Art Exhibition “Cultural Activism in a Time of Crisis”

Exhibition Opening

 Installation Photographs

Art Zone Interview: Cultural Activism in a Time of Crisis

Author and Curator Susan Platt discusses the art work in Cultural Activism in a Time of Crisis

“Cultural Activism in a Time of Crisis”  April 4 – May 6, 2011 M. Rosetta Hunter Gallery, Seattle Central Community College Gallery Hours 9:30-3:30 PM M-F and 5PM – 7PM Tuesday and Wednesday 1701 Broadway Seattle 98122 BE 2116 Contact information at gallery 206 344 4379

The opening featured a short presentation by the curator, Susan Noyes Platt, author of Art and Politics Now, Cultural Activism in a Time of Crisis, (Midmarch 2011) as well as brief remarks by artists who were present. The book is available to buy at Elliott Bay Books and Globe Books in Seattle.  All of the work in the exhibition is discussed in the book, as well as the work of 80 other artists from countries around the world.

Ellen Sollod and Ginny Hoyle, The Napkin Project. The work was created during the lead up to the U.S. War on Iraq and delivered, by hand or by mail, to 60 people around the world whose actions could foster peace

Art and Politics Now and the exhibition “Cultural Activism in a Time of Crisis” reveals the power that artists have to make a difference when they choose to thoughtfully engage with the concerns of the world.

This work by Tanis S'eiltin is one part of her large installation Resisting Acts of Distillation, which addresses the Federal requirement that 25% native blood is required to qualify for tribal rights. The print on rawhide is based on an historical wooden mask of a warrior taken from the Tlingit tribe in the nineteenth century.

La Malinche has been vilified in Mexican history as the betrayer and whore. I maintain in this piece that when one is a slave, one does not have any options. Chicanas have been researching how women are portrayed in Latin American literature and history and how these portrayals justify the normalizing of violence towards women.

Munoz’s installation includes various garments and bolts of fabric hanging from the ceiling in reference to the women who work at maquilladora factories in Juarez and elsewhere. Her art work includes a memorial altar honoring those who have been murdered. The child’s dress at the center is in this exhibition.

Kim Berman made this print based on photographs smuggled out of Apartheid South Africa after the government imposed a state of emergency in 1985, and began shooting protestors in townships.


This etching by Kim Berman is part of a series of works in response to the xenophobic riots in Johannesburg in May 2008. The United Nations tents on the left housed thousands of people who were displaced, accused of being aliens. They were primarily from neighboring African countries.


This still from a video by Claudia Bernardi documents an installation that honors the disappeared in Argentina as an excavation, a ritual, and a whispering confession of secrets, fears and hopes.


Marita Dingus brilliantly recycles everything from plastic to metal to create figures that suggest both the limitations of life caused by racism, and the possibilities of rejuvenation and liberation.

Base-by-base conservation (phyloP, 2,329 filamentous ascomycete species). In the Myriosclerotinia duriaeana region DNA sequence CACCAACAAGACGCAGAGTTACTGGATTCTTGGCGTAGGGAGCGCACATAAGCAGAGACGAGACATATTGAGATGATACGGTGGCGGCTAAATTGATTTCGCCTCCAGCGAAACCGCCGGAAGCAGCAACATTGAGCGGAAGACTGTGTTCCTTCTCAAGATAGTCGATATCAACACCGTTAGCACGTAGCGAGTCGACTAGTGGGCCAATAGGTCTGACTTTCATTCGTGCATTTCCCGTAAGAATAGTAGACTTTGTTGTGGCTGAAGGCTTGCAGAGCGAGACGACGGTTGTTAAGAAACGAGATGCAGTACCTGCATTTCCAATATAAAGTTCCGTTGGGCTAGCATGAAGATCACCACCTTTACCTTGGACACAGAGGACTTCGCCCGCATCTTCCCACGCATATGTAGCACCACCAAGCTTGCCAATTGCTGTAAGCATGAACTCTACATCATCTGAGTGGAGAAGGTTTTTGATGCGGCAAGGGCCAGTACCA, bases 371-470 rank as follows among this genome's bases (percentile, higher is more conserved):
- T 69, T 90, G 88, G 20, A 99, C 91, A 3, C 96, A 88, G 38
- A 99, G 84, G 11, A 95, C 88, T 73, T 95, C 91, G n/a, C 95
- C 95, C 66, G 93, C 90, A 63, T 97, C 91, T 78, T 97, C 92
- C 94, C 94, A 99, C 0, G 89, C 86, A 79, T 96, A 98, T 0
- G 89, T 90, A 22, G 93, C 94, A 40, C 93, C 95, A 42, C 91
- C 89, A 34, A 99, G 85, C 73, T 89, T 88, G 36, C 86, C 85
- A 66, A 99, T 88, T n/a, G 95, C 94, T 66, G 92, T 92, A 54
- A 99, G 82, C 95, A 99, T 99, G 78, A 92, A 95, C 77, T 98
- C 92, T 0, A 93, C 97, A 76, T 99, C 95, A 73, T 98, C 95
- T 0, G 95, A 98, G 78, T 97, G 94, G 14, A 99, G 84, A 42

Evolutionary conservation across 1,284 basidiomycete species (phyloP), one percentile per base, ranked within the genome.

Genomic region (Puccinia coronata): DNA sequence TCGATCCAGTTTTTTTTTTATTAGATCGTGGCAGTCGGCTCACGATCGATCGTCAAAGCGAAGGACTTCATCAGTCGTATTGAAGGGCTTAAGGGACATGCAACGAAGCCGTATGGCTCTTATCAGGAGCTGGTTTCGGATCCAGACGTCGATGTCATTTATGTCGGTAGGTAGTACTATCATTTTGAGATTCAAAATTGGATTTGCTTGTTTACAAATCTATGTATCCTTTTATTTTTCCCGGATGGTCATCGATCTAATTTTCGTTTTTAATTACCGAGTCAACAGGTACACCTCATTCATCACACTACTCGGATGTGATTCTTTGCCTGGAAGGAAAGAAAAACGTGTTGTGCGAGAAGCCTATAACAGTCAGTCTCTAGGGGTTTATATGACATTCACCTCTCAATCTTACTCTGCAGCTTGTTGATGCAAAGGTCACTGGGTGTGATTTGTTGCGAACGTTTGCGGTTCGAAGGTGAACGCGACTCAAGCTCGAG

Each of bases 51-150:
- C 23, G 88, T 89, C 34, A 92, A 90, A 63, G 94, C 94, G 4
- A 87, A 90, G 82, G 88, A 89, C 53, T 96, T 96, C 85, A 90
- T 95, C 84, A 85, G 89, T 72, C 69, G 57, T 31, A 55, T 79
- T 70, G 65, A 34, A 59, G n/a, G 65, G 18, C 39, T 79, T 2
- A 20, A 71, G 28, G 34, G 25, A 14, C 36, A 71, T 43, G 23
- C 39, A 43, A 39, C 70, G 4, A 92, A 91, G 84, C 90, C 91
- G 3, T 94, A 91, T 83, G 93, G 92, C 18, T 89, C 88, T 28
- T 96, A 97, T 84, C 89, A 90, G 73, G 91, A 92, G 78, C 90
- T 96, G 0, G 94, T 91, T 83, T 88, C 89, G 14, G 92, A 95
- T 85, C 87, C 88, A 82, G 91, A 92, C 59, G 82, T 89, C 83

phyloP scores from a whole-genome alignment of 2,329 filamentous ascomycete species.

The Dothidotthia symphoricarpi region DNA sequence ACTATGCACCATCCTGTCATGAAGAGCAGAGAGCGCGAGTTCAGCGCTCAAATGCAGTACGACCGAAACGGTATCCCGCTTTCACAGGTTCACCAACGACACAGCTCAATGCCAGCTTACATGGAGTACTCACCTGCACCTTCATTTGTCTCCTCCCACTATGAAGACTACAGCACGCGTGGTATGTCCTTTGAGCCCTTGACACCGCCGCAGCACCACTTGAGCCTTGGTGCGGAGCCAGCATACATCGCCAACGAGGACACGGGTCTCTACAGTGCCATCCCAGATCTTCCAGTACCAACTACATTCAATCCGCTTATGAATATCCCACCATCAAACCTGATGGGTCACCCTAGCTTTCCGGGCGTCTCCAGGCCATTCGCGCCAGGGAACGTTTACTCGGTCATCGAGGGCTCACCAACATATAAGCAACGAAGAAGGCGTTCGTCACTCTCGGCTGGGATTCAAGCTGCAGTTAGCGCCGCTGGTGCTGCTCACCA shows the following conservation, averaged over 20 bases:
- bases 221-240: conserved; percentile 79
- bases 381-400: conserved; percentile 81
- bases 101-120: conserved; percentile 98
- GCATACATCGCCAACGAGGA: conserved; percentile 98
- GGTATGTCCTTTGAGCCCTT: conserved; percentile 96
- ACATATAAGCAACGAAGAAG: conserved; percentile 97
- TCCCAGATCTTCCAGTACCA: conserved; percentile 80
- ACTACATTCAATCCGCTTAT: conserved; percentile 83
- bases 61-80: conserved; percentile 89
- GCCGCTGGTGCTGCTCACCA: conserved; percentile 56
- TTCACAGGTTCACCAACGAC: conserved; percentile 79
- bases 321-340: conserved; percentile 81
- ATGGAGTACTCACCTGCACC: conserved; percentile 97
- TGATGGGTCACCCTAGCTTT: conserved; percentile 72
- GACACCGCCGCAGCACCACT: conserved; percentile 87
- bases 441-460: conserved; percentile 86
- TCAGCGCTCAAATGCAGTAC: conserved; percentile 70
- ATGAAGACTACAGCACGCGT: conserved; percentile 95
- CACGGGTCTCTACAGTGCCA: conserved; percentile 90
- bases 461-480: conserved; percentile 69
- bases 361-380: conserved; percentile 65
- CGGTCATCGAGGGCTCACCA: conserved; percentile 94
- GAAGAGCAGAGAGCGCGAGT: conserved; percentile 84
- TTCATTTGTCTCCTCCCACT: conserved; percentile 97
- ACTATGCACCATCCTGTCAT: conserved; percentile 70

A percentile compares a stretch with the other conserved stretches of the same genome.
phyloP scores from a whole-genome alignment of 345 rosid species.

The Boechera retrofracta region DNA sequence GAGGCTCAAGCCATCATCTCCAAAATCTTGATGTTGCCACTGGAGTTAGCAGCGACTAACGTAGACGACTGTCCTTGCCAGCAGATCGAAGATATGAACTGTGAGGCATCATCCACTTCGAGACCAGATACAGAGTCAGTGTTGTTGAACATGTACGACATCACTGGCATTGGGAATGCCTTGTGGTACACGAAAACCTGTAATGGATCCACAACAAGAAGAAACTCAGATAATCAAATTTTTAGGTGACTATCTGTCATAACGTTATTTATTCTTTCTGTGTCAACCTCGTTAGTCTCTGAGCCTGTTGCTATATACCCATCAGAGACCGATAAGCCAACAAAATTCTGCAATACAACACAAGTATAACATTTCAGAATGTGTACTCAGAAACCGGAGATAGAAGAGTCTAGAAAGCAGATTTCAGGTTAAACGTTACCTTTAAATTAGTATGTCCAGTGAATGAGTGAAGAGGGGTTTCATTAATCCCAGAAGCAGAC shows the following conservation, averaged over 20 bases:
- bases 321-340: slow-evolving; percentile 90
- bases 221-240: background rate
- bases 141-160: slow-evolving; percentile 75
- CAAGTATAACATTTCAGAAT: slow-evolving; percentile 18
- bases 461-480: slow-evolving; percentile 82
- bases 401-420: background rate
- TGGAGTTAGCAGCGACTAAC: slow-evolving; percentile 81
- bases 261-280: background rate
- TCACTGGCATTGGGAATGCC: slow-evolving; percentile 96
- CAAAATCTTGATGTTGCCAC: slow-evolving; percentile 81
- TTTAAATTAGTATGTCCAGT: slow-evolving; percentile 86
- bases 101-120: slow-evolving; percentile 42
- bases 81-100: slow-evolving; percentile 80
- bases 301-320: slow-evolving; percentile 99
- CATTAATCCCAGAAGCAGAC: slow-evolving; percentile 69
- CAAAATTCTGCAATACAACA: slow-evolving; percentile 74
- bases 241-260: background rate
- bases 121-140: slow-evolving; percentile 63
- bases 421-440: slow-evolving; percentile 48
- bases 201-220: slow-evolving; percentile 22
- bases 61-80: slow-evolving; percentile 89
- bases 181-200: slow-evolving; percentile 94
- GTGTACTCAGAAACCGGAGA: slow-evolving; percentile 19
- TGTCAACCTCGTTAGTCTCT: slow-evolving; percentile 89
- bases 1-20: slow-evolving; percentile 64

Daniel Heyman joined a legal team to interview the people subjected to torture at Abu Ghraib. His art work includes excerpts from their verbatim descriptions, as well as portraits of individuals who were forcibly detained and later declared innocent.


Deborah Lawrence links capitalism to militarism and the exploitation of women. She created these works shortly after the World Trade Center attacks of 2001.


Zhi Lin began his project “Invisible and Unwelcomed People: Chinese Railroad Workers” in 2005. He probes the places and conditions of the Chinese workers brought from China to build the railroads from the California coast to Utah. They worked and often died in miserable conditions. These ink drawings mimic the style of 19th century “romantic” landscape watercolors, the period of oppression for these workers.


Maki Tamura foregrounds the grotesque images of people, animals, birds, and plants from the seventeenth and eighteenth century “Age of the Enlightenment.” The images are precisely and beautifully rendered, but truncated. Violence is implied: these creatures were hunted, killed, collected, categorized and stuffed throughout the colonial era.


Dean Wong's compelling image is part of a group of photographs that the award- winning photojournalist took of the anti World Trade Organization protests in Seattle in 1999.


This work is part of an ongoing series of works based on Lillian Pitt’s roots in the ancient cultures of the Columbia River and the possibility that they can provide healing for our troubled world.


This is a still from a four minute video. Larissa Sansour's videos mimic popular television genres, here the spaghetti Western, to introduce humor into the discourse on the oppressive situation in Bethlehem.


All of Roger Shimomura's art incorporates Pop Art and his biting sense of humor.


Gail Tremblay created this sculpture in protest of the deaths of civilians in the earliest stages of the war in Afghanistan. It could have been made yesterday.